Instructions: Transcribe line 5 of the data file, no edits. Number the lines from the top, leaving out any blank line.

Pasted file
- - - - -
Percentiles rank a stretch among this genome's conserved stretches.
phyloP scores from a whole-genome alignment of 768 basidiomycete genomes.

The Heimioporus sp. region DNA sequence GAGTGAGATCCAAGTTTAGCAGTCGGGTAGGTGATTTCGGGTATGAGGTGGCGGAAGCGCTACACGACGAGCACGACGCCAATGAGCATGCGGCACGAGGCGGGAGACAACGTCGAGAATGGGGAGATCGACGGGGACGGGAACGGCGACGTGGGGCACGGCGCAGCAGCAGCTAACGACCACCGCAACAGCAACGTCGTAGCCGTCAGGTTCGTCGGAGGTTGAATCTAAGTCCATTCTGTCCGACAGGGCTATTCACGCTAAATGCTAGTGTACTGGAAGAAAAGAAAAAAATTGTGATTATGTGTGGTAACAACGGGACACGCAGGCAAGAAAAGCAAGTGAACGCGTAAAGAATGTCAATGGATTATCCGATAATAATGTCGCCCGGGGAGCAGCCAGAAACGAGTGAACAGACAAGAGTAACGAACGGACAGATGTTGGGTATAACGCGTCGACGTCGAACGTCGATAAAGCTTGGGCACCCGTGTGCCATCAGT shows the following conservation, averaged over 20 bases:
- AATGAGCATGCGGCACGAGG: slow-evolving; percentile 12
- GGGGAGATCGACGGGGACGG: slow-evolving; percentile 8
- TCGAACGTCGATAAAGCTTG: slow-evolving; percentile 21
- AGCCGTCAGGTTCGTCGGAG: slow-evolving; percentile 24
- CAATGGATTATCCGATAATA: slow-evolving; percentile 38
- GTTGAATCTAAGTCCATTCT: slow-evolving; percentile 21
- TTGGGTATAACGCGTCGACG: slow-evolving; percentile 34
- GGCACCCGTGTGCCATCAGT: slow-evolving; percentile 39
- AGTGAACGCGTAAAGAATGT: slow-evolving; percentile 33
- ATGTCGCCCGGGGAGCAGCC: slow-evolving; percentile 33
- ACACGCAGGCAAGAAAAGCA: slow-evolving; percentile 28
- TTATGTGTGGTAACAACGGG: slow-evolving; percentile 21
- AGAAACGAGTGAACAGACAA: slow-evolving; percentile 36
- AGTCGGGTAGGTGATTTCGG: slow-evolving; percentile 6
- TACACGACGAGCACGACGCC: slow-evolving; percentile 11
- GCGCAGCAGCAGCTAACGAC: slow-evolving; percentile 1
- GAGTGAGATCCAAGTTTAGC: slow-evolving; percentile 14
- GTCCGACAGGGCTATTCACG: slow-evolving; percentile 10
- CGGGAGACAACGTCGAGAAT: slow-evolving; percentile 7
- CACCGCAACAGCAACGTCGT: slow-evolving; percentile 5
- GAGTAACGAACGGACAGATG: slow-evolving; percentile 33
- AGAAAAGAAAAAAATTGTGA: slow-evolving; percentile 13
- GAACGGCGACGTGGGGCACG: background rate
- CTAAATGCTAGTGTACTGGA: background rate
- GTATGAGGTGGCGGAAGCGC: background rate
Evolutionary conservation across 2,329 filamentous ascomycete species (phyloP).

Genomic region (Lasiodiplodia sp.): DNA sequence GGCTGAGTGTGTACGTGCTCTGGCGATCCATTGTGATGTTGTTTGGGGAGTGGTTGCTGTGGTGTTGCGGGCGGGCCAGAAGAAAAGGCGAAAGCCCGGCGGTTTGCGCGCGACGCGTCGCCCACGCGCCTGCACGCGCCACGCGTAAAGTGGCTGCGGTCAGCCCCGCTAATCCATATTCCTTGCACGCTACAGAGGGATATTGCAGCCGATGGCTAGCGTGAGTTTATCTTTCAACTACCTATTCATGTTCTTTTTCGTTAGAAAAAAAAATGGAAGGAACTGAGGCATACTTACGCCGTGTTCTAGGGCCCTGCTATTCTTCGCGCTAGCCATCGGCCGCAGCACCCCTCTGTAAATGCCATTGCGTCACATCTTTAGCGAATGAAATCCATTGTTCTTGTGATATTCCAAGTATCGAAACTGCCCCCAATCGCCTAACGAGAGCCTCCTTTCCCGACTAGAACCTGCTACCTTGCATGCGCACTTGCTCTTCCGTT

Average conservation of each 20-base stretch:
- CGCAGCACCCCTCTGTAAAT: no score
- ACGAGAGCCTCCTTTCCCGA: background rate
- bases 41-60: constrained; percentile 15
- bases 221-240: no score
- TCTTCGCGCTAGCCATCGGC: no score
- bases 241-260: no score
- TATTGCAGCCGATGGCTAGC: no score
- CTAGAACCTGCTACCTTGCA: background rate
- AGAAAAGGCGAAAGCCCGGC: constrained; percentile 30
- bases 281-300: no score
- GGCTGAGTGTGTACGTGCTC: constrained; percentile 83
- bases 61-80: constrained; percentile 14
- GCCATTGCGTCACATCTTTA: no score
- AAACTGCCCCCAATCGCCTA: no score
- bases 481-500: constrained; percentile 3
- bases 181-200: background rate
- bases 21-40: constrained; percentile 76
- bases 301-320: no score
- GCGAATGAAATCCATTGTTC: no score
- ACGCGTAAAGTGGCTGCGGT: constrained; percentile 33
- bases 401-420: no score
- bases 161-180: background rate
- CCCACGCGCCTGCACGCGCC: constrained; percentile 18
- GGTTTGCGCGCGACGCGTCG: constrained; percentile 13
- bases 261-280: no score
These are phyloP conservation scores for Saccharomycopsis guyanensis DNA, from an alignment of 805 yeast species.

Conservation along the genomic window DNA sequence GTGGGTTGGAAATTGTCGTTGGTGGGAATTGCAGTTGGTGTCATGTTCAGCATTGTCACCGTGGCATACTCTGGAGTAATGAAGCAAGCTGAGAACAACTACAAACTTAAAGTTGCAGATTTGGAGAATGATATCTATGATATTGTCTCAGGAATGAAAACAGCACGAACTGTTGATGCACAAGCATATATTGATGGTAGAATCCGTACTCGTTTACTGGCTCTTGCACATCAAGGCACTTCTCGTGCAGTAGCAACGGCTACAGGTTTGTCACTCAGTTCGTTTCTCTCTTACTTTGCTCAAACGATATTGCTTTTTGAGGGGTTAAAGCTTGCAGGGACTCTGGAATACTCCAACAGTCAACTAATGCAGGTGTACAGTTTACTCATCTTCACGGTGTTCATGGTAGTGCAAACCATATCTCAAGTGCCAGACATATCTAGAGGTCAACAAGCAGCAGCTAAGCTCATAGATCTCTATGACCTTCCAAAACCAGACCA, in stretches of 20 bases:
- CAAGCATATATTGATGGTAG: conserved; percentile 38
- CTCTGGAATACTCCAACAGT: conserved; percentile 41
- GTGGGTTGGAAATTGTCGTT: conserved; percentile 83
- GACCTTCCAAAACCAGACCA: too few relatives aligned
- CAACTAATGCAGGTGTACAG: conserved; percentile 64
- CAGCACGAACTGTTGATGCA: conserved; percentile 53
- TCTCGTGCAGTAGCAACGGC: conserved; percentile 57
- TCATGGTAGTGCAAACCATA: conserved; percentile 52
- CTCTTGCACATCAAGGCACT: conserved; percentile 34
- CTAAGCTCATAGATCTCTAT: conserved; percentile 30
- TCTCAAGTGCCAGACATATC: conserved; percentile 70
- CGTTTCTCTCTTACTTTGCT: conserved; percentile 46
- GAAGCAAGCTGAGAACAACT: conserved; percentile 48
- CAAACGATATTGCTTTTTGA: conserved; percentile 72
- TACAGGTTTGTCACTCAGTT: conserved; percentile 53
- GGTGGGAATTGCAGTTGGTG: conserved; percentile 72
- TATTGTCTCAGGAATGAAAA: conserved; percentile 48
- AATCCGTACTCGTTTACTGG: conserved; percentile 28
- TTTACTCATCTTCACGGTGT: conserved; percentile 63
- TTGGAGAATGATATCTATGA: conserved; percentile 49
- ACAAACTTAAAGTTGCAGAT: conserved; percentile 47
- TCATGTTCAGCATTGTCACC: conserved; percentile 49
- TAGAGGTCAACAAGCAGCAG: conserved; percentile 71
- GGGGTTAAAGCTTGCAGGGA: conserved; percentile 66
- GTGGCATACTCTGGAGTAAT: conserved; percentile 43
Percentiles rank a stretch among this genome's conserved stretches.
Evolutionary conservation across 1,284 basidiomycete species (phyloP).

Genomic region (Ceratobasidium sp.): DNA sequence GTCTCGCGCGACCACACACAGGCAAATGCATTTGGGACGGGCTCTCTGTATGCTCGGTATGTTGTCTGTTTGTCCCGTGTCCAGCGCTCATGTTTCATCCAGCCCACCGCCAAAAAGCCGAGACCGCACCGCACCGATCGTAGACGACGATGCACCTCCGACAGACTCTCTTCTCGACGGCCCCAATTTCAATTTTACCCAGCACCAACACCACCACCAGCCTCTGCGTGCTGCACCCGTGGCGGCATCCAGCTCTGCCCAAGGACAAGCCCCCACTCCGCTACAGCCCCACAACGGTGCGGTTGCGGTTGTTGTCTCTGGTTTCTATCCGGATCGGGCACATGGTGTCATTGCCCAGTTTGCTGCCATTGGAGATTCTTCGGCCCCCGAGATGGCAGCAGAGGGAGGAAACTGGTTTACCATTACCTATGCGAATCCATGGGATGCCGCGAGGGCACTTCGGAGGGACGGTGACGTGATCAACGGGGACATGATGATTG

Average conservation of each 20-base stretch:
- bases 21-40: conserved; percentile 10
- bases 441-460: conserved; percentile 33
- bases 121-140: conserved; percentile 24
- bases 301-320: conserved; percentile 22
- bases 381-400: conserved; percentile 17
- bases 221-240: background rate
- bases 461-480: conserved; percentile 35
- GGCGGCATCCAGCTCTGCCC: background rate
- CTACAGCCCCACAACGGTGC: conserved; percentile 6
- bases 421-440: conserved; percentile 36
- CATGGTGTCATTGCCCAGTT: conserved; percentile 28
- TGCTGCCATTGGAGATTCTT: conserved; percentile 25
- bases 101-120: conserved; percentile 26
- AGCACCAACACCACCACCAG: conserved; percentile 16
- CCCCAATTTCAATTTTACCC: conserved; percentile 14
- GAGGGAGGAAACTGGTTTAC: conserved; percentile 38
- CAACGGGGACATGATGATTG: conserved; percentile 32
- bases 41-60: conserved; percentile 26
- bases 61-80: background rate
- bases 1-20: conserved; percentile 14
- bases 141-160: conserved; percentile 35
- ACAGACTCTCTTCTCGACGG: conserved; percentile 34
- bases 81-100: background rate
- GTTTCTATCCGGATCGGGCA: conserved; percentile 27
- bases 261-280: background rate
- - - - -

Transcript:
- GGGGAGATCGACGGGGACGG: slow-evolving; percentile 8